Article from the Eastern Daily Press, Saturday, September 18, 2004
Why do Iraqis kill their 'liberators'?
Experienced Middle East journalist Robert Fisk argues that the Americans have faced the same problem in Iraq from the start: "explaining how Iraqis who they allegedly came to 'liberate' should want to kill them."
The questions raised about US tactics in Iraq by Steve Snelling in last Saturday's EDP are thus very pertinent. The recent uprising in Najaf confirms Fisk's thesis, but nowhere is the paradox more apparent than in Fallujah, where in a week in early April, US forces killed more than 600 Iraqis and wounded more than 1000.
For the Western media, events in Fallujah began with the murder and mutilation of four US private security guards on March 31. However, the Iraqis know different.
In April, 2003, US soldiers killed 18 protesters during a demonstration. After six months of occupation, US forces had killed at least 40 people in the city. In response to the killing of an American soldier on March 27, US marines undertook a 'sweep' through the city, killing at least six Iraqi civilians, including an 11-year-old boy. It was in this heightened atmosphere that the security guards died.
On April 5, the US military sealed off the city, cut the power and launched military operations, using heavy artillery, cloister bombs, 70-ton main battle tanks, F-16 fighter-bombers and Apache helicopters. The US commander explained that US marines "are trained to be precise in their firepower," and that "95pc of those killed were military-age males."
However, eyewitness accounts from those who managed to flee the city, international observes and journalists contradict the official US story. During the incursion, US soldiers occupied the city's main hospital, a violation of the Geneva Convention. Ibrahim Younis, the Iraqi emergency co-ordinator for Médecins Sans Frontières, said "the Americans put a sniper position on top of the hospital's water tower and had troops in the single-storey building." Mr Younis noted this meant many wounded died because of inadequate healthcare.
The heavy use of snipers by US forces is confirmed by testimony from both sides. A 21-year-old Marine corporal told the Los Angeles Times that Fallujah was a "sniper's dream." He continued: "Sometimes a guy will go down, and I'll let him scream a bit to destroy the morale of his buddies, then I'll use a second shot." And it is clear US snipers killed many Iraqi civilians. Journalist Dahr Jamail saw "an endless stream of women and children who have been sniped by the Americans." Jo Wilding, a human rights campaigner from Bristol, said: "The times I have been shot at - once in an ambulance and once on foot trying to deliver medical supplies - it was US snipers in both cases."
Contrary to US military claims of precision firepower, the director of the town's general hospital, Rafie al-Issawi, estimated that the vast majority of the dead were women, children and the elderly.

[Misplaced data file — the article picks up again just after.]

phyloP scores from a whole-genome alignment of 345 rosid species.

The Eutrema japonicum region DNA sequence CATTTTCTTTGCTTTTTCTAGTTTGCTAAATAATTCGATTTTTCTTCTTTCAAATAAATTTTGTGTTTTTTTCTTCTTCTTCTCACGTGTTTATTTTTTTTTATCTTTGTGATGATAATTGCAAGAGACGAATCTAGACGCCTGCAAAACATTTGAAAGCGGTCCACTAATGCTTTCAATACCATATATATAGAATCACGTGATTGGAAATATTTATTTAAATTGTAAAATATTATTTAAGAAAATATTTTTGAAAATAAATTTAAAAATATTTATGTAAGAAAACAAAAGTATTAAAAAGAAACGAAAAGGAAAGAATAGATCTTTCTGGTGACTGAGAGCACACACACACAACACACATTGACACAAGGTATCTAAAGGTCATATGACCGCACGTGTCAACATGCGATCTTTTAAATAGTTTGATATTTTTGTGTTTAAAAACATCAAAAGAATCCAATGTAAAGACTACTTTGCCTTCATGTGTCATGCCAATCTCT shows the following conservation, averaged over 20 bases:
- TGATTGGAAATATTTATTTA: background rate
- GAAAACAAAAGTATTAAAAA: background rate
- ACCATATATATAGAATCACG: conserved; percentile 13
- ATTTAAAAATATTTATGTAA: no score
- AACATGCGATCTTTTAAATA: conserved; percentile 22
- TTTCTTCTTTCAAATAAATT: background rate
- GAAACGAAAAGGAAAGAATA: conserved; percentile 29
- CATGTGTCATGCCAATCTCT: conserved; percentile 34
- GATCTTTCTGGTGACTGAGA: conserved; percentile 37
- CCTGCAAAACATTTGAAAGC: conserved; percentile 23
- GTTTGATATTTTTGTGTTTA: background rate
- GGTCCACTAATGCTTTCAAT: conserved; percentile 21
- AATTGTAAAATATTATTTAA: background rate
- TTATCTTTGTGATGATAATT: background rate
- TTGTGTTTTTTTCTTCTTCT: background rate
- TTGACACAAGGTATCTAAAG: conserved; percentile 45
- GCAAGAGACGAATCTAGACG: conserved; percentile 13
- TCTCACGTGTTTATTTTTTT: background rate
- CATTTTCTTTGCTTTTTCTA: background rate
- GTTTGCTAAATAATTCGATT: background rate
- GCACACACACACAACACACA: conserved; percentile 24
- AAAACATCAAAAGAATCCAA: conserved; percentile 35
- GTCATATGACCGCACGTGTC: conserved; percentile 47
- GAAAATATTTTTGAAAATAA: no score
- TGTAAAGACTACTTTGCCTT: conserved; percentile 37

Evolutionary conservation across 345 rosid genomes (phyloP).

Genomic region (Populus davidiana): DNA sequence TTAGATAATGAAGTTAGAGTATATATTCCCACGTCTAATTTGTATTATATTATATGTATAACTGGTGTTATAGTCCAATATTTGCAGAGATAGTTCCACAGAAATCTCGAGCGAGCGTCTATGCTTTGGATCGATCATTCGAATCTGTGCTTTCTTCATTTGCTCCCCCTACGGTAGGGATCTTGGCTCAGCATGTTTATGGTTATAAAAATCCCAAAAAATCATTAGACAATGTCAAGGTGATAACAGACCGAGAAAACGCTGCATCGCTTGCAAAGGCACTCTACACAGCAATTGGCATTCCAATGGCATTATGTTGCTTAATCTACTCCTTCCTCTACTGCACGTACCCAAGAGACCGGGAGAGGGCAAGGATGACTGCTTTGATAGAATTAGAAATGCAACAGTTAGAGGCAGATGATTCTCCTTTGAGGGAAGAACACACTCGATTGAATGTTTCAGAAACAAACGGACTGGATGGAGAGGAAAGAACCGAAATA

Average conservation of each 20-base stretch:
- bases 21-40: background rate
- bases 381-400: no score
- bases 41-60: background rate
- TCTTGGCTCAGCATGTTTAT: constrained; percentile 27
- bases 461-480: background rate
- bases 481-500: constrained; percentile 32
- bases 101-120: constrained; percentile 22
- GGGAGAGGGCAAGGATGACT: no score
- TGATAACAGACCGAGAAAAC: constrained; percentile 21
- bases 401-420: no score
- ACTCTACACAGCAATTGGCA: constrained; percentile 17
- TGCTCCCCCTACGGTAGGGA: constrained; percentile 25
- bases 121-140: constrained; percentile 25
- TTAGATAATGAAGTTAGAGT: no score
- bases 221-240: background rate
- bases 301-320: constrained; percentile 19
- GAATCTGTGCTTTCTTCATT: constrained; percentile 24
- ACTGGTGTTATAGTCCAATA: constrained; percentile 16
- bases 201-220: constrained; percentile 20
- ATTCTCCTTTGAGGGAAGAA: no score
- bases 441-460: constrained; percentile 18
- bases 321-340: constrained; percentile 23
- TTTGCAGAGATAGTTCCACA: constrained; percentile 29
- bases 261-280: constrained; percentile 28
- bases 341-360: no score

With few exceptions, the facts presented above have been largely ignored by the mainstream media in the UK. The chief of the Fallujah delegation for ongoing negotiations with the US said: "We are facing what can be called ... War crimes."
Amnesty International said they were "deeply concerned at the ever-mounting civilian death toll" and that "the parties to the conflict have disregarded international humanitarian law." Even Adnan Pachachi, widely seen as the most pro-American member of the (then operating) Iraqi Governing Council, said: "We consider the action carried out by the US forces as illegal and totally unacceptable."
In Najaf, the US forces implemented similar tactics to Fallujah - sniping civilians, cutting the power and limiting access to hospitals. According to American commanders as many as 1000 Iraqi fighters may have been killed in Najaf, compared to 11 American deaths.
Last Friday, the vision of an independent Iraq, frees of US/UK troops, gained an unlikely supporter. In its editorial the Financial Times argued: "The time has comet o consider whether a structural withdrawal.... can chart a path out of the current chaos." And it is chaos. On Sunday 13 Itraqis were killed in Baghdad when US helicopters fired on a crowd of unarmed civilians. On Monday a US air strike on Fallujah killed more than 15 people. Including an ambulance driver and two nurses when an ambulance was hit. On Tuesday 47 people were killed and more than 100 injured in a bomb blast in Baghdad, and 12 policemen were killed in Baquba.
Only a complete coalition withdrawal will bring this bloodshed to an end, because, as Kofi Annan said last October: "as long as there's an occupation, the resistance will grow."
Letter to the Eastern Daily Press, printed Thursday, September 23, 2004:
Norwich Road, Watton
Please thank Ian Sinclair for his cogent and brilliant One World report (EDP, September 18) about the true situation in Iraq. His report alone justified the price of the EDP.
It was a revelation of reality against the fog of hype, spin and propaganda issuing from No10, the White House, and virtually all the media. The same blanket of untruth covers the situation in Chechnya, where the Russian military have been on the rampage since 1994, reducing the city of Grozny to a pile of rubble and Chechnya to a wasteland.
It is estimated 200,000 to 180,000 Chechnaya men, women and children have been massacred after Putin ordered the military to "go in hard".
As the Palestine, precisely the same situation has existed there since 1948 when millions of illegal immigrant Jews poured into Palestine accompanied by Jewish terror groups such as the Irgun and Stern gangs which became a campaign of murder, destruction and occupation which has been continued by the Israeli military armed with American weapons and finance, including the ever-present Israeli snipers
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